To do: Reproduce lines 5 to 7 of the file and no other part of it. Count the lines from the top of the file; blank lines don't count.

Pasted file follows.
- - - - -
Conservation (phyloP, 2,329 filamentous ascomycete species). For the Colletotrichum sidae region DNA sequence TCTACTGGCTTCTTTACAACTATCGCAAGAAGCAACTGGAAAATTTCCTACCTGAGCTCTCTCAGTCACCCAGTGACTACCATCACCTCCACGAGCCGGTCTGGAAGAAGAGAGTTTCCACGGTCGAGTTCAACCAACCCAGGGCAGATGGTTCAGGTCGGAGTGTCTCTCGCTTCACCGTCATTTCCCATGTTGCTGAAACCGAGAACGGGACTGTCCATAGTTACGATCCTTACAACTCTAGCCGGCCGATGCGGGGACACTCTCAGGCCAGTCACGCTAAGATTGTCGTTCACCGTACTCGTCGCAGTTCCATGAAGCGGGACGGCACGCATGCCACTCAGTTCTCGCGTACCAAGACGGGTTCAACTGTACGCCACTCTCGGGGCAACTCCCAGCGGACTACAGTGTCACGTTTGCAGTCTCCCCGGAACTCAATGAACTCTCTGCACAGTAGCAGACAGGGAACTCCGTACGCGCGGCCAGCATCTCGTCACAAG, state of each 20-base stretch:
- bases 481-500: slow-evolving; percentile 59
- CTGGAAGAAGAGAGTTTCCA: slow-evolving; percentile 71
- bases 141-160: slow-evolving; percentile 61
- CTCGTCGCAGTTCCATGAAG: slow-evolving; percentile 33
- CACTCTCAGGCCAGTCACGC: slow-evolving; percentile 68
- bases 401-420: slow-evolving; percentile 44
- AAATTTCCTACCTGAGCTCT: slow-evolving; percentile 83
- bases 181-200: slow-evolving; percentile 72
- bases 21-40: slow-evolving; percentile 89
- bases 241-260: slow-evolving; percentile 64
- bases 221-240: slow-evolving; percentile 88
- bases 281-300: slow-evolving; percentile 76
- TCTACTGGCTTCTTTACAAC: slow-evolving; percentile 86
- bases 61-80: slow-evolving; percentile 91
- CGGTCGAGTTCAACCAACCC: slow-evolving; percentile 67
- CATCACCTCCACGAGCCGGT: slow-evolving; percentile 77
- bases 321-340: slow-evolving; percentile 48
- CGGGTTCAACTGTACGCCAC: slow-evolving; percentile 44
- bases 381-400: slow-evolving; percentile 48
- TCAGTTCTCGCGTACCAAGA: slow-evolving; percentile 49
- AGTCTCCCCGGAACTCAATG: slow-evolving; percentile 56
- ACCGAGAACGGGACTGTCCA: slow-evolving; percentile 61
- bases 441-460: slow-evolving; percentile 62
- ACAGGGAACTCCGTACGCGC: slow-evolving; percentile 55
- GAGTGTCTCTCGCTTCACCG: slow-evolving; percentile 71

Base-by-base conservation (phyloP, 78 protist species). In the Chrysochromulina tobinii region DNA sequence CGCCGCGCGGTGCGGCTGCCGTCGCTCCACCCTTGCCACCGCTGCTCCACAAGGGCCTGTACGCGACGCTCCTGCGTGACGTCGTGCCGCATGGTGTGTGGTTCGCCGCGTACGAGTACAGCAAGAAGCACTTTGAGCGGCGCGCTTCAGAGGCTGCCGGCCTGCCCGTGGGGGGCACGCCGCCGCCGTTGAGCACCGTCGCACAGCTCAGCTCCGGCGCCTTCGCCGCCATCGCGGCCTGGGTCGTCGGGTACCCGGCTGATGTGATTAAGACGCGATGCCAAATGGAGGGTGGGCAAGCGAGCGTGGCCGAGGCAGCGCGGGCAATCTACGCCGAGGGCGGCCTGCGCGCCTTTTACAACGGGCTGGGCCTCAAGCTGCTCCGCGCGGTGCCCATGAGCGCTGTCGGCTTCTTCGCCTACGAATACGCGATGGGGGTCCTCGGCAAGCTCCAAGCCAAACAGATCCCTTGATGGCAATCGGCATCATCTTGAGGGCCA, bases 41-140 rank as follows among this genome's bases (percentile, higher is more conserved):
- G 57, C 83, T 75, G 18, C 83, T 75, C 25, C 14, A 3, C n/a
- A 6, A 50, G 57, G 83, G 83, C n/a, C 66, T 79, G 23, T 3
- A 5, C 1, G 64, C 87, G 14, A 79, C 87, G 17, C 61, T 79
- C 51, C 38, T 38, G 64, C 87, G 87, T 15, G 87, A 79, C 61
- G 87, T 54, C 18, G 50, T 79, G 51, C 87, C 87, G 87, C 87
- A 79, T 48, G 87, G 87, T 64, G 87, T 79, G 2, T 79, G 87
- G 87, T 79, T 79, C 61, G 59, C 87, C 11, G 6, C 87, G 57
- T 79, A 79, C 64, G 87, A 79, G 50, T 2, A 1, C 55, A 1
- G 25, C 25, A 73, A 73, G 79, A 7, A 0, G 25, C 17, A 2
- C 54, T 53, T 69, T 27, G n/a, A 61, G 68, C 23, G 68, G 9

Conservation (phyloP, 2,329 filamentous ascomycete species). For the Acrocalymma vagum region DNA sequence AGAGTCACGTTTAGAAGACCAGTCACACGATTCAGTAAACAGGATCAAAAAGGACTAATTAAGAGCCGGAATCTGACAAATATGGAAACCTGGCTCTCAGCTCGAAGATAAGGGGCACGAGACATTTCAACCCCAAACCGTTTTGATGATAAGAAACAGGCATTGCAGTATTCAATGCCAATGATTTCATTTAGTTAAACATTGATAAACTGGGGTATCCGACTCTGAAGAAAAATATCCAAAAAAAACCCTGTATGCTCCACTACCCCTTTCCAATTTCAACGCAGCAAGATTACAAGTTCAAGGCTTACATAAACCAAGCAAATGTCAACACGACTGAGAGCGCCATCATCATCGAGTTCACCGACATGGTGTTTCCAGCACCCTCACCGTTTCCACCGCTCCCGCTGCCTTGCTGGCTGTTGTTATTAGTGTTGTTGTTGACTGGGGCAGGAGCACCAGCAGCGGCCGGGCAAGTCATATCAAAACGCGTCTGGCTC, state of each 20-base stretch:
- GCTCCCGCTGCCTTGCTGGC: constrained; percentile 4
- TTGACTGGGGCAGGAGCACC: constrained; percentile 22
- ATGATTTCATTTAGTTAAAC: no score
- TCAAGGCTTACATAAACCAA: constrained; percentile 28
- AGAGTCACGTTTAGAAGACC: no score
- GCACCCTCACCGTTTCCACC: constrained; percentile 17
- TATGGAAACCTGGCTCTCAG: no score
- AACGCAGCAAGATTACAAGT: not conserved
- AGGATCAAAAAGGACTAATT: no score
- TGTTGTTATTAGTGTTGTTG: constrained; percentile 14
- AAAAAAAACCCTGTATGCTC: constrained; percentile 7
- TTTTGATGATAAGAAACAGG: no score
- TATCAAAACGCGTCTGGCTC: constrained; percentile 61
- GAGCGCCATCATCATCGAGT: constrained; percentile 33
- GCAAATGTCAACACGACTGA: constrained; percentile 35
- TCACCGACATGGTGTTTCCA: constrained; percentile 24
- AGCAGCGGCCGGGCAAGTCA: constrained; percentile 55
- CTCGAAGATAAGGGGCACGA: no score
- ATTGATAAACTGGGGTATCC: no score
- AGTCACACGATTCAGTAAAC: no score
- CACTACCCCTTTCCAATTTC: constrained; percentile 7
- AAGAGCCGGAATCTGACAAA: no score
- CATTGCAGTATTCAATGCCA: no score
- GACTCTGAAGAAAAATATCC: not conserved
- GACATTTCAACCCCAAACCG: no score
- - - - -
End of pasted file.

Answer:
- CTCGTCGCAGTTCCATGAAG: slow-evolving; percentile 33
- CACTCTCAGGCCAGTCACGC: slow-evolving; percentile 68
- bases 401-420: slow-evolving; percentile 44